One of our most recent challenges was receiving a post from one of our authors in Haiti. He was there helping with providing medical treatment to a rural village (one day before the earthquake) but didn’t have access to the internet. We ended up writing the post for him as he dictated his writing to us via the local phone. Things like this put us “on call” quite a bit. It’s extremely important that we don’t miss a day because it will take away from the macro result this project is aiming to produce.
That being said, there’s a laundry list of things we’re learning (only 22 days in) about this project, by the end of this, the case study on how we managed it will probably be just as interesting as the 365 day story that ultimately was created.
Content-wise, do you think there are some themes emerging?
LK/DH: There are two themes emerging in this launch month.
The first is the past. We’ve stressed to our authors that we don’t want them pre-planning their posts or picking days like anniversaries, birthdays, etc because it will cause them to write about something that happened earlier in their life, rather than what is happening that day. As the project is meant to be a chronological story, it is key that people reference how the present influenced their life and thoughts. That being said, we cannot escape the past either. People have done a great job with taking anecdotes from their earlier lives and weaving them into the present.
The second theme has been technology. Based on our set of authors, and the age we live in, the topic of technology is going to show up. It’s a utility in our life just like water, electricity, or transportation, it’s just a lot more fun to talk about because it evolves faster than any other utility out there.
What do you hope to achieve by the end of the year with this?
LK/DH: We have a few basic goals for this project right now, but they will obviously continue to evolve as we learn more.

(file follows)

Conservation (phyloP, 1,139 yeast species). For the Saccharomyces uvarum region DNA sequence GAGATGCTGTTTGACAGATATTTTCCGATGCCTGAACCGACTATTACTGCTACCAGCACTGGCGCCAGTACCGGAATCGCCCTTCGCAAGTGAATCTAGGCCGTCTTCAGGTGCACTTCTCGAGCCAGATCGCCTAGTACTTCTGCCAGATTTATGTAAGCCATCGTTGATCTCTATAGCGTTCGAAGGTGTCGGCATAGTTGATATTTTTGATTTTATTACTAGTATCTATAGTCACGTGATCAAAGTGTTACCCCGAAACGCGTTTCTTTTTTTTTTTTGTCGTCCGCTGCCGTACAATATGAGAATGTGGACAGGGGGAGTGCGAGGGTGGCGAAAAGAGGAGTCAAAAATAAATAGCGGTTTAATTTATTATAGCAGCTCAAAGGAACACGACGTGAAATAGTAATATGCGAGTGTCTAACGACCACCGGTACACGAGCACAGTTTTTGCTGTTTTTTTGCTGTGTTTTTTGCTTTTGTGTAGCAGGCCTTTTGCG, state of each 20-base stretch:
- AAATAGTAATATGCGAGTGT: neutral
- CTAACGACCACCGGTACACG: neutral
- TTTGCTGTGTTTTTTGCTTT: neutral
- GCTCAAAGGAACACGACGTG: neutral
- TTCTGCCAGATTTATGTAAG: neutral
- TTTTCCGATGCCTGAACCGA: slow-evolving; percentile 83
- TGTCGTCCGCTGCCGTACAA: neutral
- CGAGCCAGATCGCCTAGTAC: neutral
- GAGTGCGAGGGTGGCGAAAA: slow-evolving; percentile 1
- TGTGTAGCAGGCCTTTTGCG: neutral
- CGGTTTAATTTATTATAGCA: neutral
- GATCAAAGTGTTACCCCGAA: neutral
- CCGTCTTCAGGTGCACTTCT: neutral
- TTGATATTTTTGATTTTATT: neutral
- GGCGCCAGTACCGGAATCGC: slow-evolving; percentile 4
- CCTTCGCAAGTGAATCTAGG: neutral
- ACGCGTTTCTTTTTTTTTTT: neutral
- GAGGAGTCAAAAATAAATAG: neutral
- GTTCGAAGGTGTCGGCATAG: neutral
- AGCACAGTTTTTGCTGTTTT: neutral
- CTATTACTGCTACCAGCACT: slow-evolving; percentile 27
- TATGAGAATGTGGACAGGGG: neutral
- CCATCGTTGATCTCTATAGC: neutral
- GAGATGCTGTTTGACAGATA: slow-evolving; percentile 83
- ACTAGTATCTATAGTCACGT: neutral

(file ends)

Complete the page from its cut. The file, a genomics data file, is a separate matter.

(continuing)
First of all, If we reach success by day 365, then that will not be the last day of the project. We’ve received far more applications from people wanting to be authors than we could possibly fit into a mere 365 days. That being the case, if the demand to read/write these posts is still high, then we will begin again in 2011. (That’s when interns become a very serious consideration for us in effort to maintain our sanity).
Secondly, we want to be able to create something tangible out of this digital project. We’re already having discussions with other artists about collaborating to create a creative mash up of our words and their visual/audible works of art. Additionally, if it is financially viable, we would love to turn the end project into a book for all our authors. The 365 people who create this story deserve to have some kind of memory on their shelf. It would be incredibly rewarding to be able to give them that for free.
Thirdly, we want to walk away knowing 365 people a little bit better. This current iteration of the web has made it incredibly easy to meet people, but it has made it much harder to KNOW people. Through the posts, and the correspondences we have with our authors on the back-end, we’re developing new relationships with people that we never would have encountered in life otherwise. This alone, makes the project worth managing.
Follow Len on Twitter
Follow Daniel on Twitter
Look out for Ben‘s post, due up on February 2
And, for a great introduction to the project ahead of its launch, we strongly recommend you also check out @Brainpicker’s interview last year with them both.